Killer Driver Education Films
If you took a driver’s education class in high school in the 1960s or 1970s, you undoubtedly saw one of bloody films produced to scare teens into driving safely.
Typically, these films told the story of teens who stopped thinking when they started driving and ended up in a horrible accident. The message was clear: Slow down and be safe.
These films were an extension of industrial safety films produced by the insurance industry in the 1930’s. Like the driver education films that came later, these industrial safety films focused on the behavior of people, not the unsafe conditions that existed in work environments of the time. Likewise, many auto accidents were caused by poorly engineered cars and roads, but it would be many years before that was recognized as an important factor in driving safety.
One of the first driver education films was 1935’s “We Drivers.” It featured two characters, “Reckless Rudolph” and “Sensible Sam,” and their driving behavior was contrasted.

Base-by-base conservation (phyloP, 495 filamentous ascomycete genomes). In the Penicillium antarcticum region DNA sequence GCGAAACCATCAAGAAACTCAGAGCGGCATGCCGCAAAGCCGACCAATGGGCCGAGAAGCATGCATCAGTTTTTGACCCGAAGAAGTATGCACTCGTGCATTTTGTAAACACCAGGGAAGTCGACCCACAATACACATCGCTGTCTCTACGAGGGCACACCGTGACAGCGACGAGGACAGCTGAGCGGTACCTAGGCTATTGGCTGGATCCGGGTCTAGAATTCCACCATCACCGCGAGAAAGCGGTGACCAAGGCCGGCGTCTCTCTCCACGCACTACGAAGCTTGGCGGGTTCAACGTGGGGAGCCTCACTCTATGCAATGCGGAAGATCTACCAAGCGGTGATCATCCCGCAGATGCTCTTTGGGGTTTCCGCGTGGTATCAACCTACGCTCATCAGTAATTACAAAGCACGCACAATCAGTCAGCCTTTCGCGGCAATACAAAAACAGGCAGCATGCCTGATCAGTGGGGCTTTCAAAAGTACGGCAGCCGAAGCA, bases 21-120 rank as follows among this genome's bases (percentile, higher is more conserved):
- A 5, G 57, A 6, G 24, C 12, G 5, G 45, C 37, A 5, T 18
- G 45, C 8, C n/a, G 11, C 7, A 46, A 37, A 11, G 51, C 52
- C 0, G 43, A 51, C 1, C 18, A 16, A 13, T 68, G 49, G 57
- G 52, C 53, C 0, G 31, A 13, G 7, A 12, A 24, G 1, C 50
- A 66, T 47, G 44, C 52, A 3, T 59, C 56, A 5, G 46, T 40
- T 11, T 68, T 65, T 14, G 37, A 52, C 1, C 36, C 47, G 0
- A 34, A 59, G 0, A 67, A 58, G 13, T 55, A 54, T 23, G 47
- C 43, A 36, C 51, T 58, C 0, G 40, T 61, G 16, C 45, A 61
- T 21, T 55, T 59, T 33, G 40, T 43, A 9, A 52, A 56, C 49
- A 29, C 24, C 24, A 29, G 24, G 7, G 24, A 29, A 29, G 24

The most shocking driver education shock films entered classrooms after World War II. Training films had proven effective during the war, teaching troops everything from how to clean their rifles to how to avoid venereal disease. The VD films were said to be particularly effective. Once soldiers saw graphic images of what VD could do to their private parts, they thought twice about dipping their wicks. The use of scare tactics like this became the basis of later driver education films.
Some of the most well-known driver education films were released by the Highway Safety Foundation, under the leadership of Richard Wayland, starting in the 1950’s. He produced films like “Wheels of Tragedy,” “Mechanized Death” and “Signal 30,” which was police code for a traffic fatality.
These films were filled with blood and gore, and it was said that girls fainted when they saw the carnage. Back then, police and driver education authorities tried to scare teens into safe driving behavior; today they use a more cognitive approach, putting reason over emotion.
Did these films help reduce traffic fatalities? Their effectiveness is being questioned today. When I took Driver’s Ed back in the day, I remember them having a sobering effect on the class. Our Driver Ed teacher posted a picture on the bulletin board that got a lot of attention. It showed a ball of metal, which used to be a car, hanging from a wrecker. The caption said the car had nine teens it in when it hit a pole. We all stood around, examining the picture, trying to identify various body parts that protruded from the remains of the car. Scare tactics worked.